REVIEW: Rogue One: A Star Wars Story

16 12 2016

Filmed entertainment in the “Star Wars” universe is valuable, expensive real estate – and I am somewhat skeptical that “Rogue One: A Star Wars Story” is a good use of it.  Admittedly, it is nice to see a film contributing something to a multiverse that isn’t a mere brand extension. But given that the events are a direct vamp up to the pre-determined beginning of the original 1977 film, what’s the point in spending two hours with characters working towards an outcome we already know? Why invest in them?

“Rogue One” has plenty to cheer on, not the least of which includes the thrill of watching the coalition of women and minorities successfully band together to defeat the fascistic empire-seeking men. (Do these things only happen in fiction now?) In a deftly constructed battle sequence to steal the plans to Darth Vader’s Death Star, they come together in an act of valiant sacrifice to save the galaxy. It’s a sight to see, though it does feel like a component or two has gone missing.

The rebel team of rivals, which includes the daughter of the Death Star’s architect (Felicity Jones’ Jyn Erso), a rebel intelligence officer (Diego Luna’s Cassian Andor), an Imperial pilot defector (Riz Ahmed’s Bodhi Rook), a blind Force-wielder (Donnie Yen’s Chirrut Îmwe) and his mercenary pal (Jiang Wen’s Baze Malbus), comes together over the course of “Rogue One.” Given the somewhat languorous speed at which their union occurs, one would think that this is a setup for multiple sequels, “Avengers“-style. By the end of the film, however, it’s quite clear that such is not the case.

So why does Chris Weitz and Tony Gilroy’s script take such a cursory approach to defining each of these characters? The threads they tie together by the final battle are quite thin. Jyn Erso leads her band of rebels into a daring maneuver with the call to action, “Rebellions are built on hope!” The line falls short of rousing because we know so little about her. We know even less about her companions. For all the vicarious inspiration “Rogue One” provides, it offers almost nothing in the way of personal connection and emotional investment. B-2stars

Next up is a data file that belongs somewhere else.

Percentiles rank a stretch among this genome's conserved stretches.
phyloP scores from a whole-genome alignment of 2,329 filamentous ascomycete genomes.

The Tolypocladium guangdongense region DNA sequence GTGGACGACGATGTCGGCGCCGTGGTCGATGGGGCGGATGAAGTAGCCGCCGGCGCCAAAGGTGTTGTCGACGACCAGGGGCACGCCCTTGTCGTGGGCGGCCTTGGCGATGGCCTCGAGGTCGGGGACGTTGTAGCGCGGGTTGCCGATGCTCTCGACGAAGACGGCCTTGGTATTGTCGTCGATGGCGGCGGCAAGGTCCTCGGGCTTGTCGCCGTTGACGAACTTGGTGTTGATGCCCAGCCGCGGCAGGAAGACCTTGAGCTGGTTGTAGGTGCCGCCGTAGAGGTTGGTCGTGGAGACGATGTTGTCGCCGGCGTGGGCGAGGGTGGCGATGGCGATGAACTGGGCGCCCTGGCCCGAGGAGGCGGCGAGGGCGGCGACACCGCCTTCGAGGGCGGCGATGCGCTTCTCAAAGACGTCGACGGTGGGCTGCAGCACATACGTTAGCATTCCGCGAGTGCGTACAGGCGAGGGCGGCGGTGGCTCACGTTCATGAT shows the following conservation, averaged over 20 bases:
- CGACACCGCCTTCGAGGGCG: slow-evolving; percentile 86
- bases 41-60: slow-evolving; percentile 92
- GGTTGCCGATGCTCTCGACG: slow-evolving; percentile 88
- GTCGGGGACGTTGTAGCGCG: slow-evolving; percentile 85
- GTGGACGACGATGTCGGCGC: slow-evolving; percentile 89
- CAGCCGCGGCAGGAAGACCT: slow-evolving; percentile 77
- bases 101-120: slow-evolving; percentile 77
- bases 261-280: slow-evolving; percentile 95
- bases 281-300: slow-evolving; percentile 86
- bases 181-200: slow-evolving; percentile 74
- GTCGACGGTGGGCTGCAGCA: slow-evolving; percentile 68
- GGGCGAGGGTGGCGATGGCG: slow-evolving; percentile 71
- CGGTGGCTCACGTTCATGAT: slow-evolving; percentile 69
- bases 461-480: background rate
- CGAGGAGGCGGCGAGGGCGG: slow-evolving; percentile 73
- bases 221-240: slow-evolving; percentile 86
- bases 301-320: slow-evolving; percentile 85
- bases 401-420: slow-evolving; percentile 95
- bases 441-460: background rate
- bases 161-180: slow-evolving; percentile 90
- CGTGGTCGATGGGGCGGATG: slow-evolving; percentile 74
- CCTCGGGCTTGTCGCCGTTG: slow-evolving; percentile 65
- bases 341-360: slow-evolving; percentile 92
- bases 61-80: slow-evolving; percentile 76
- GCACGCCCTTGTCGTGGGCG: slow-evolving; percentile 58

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REVIEW: Jason Bourne

1 08 2016

As the Hollywood star machine continues to run on empty, feeding in no-name indie stars hungry for a career boost that can increase their international value to fund passion projects, we probably have to get used to a new cliché known as the “distinguished gray.” These films are third, fourth or maybe even fifth installments of long-running – primarily action – franchises which would rather turn the age of their leading men into a pivotal plot point than invest the energy to recast, reboot or otherwise retool the series. (And yes, I say men because seniority is generally a negative attribute for women over 40.)

Jason Bourne” ditches whatever the heck Jeremy Renner’s spinoff was and resurrects the titular character with Matt Damon, now pushing 46 and not attempting to hide those light streaks of hair near his ears. He’s in hardbody shape, though more out of necessity for the character and less out of an unspoken invocation to gawk at his figure. Bourne seems more tired and weary than his formerly spry, curious demeanor in the original trilogy.

In a sense, can anyone blame him? In this iteration of “Jason Bourne,” the world outside the frame seems to weigh heavier on the proceedings than ever before. The CIA must deal not only with the post-Snowden scrutiny of their surveillance behemoth but also with the whims of capricious Silicon Valley tech magnates, whose often radical views pushing for a more open society pose a threat to the agency’s very existence. No wonder Bourne seems content to bare-knuckle box in the sandy outskirts of Athens like Daniel Craig’s James Bond luxuriated in womanizing and heavy drinking in “Skyfall.”

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